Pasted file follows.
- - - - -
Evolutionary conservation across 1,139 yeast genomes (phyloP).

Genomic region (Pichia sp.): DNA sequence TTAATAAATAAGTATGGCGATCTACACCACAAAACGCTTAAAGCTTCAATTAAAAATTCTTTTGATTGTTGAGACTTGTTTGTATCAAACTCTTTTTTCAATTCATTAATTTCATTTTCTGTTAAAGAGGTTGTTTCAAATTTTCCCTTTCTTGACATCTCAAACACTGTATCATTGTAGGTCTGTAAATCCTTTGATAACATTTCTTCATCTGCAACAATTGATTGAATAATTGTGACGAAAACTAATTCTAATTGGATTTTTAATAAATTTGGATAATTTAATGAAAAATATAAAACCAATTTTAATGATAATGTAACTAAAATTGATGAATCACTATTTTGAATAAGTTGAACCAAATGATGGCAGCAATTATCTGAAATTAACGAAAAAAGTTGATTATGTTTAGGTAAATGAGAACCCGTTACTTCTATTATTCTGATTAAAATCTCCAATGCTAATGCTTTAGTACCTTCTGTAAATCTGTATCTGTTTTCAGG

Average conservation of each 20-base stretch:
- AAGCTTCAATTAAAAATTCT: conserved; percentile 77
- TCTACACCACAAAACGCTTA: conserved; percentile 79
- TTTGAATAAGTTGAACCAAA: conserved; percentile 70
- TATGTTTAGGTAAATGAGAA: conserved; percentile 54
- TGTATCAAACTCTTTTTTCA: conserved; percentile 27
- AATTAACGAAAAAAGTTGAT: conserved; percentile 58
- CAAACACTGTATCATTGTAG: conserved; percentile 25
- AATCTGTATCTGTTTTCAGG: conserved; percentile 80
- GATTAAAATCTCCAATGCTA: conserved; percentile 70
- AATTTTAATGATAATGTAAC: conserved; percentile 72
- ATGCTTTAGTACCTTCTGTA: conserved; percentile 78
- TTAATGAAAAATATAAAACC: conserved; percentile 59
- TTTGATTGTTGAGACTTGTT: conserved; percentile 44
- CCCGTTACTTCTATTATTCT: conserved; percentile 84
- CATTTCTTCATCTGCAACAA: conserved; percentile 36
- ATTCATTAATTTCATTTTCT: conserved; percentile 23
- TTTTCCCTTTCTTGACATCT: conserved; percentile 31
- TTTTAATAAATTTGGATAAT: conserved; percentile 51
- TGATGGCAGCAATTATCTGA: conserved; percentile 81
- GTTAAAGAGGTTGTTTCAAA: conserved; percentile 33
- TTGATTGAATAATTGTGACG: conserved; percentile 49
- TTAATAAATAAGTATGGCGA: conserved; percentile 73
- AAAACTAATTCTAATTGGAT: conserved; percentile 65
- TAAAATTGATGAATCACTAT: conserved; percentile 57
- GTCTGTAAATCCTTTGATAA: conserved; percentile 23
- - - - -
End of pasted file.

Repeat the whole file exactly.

Evolutionary conservation across 1,139 yeast genomes (phyloP).

Genomic region (Pichia sp.): DNA sequence TTAATAAATAAGTATGGCGATCTACACCACAAAACGCTTAAAGCTTCAATTAAAAATTCTTTTGATTGTTGAGACTTGTTTGTATCAAACTCTTTTTTCAATTCATTAATTTCATTTTCTGTTAAAGAGGTTGTTTCAAATTTTCCCTTTCTTGACATCTCAAACACTGTATCATTGTAGGTCTGTAAATCCTTTGATAACATTTCTTCATCTGCAACAATTGATTGAATAATTGTGACGAAAACTAATTCTAATTGGATTTTTAATAAATTTGGATAATTTAATGAAAAATATAAAACCAATTTTAATGATAATGTAACTAAAATTGATGAATCACTATTTTGAATAAGTTGAACCAAATGATGGCAGCAATTATCTGAAATTAACGAAAAAAGTTGATTATGTTTAGGTAAATGAGAACCCGTTACTTCTATTATTCTGATTAAAATCTCCAATGCTAATGCTTTAGTACCTTCTGTAAATCTGTATCTGTTTTCAGG

Average conservation of each 20-base stretch:
- AAGCTTCAATTAAAAATTCT: conserved; percentile 77
- TCTACACCACAAAACGCTTA: conserved; percentile 79
- TTTGAATAAGTTGAACCAAA: conserved; percentile 70
- TATGTTTAGGTAAATGAGAA: conserved; percentile 54
- TGTATCAAACTCTTTTTTCA: conserved; percentile 27
- AATTAACGAAAAAAGTTGAT: conserved; percentile 58
- CAAACACTGTATCATTGTAG: conserved; percentile 25
- AATCTGTATCTGTTTTCAGG: conserved; percentile 80
- GATTAAAATCTCCAATGCTA: conserved; percentile 70
- AATTTTAATGATAATGTAAC: conserved; percentile 72
- ATGCTTTAGTACCTTCTGTA: conserved; percentile 78
- TTAATGAAAAATATAAAACC: conserved; percentile 59
- TTTGATTGTTGAGACTTGTT: conserved; percentile 44
- CCCGTTACTTCTATTATTCT: conserved; percentile 84
- CATTTCTTCATCTGCAACAA: conserved; percentile 36
- ATTCATTAATTTCATTTTCT: conserved; percentile 23
- TTTTCCCTTTCTTGACATCT: conserved; percentile 31
- TTTTAATAAATTTGGATAAT: conserved; percentile 51
- TGATGGCAGCAATTATCTGA: conserved; percentile 81
- GTTAAAGAGGTTGTTTCAAA: conserved; percentile 33
- TTGATTGAATAATTGTGACG: conserved; percentile 49
- TTAATAAATAAGTATGGCGA: conserved; percentile 73
- AAAACTAATTCTAATTGGAT: conserved; percentile 65
- TAAAATTGATGAATCACTAT: conserved; percentile 57
- GTCTGTAAATCCTTTGATAA: conserved; percentile 23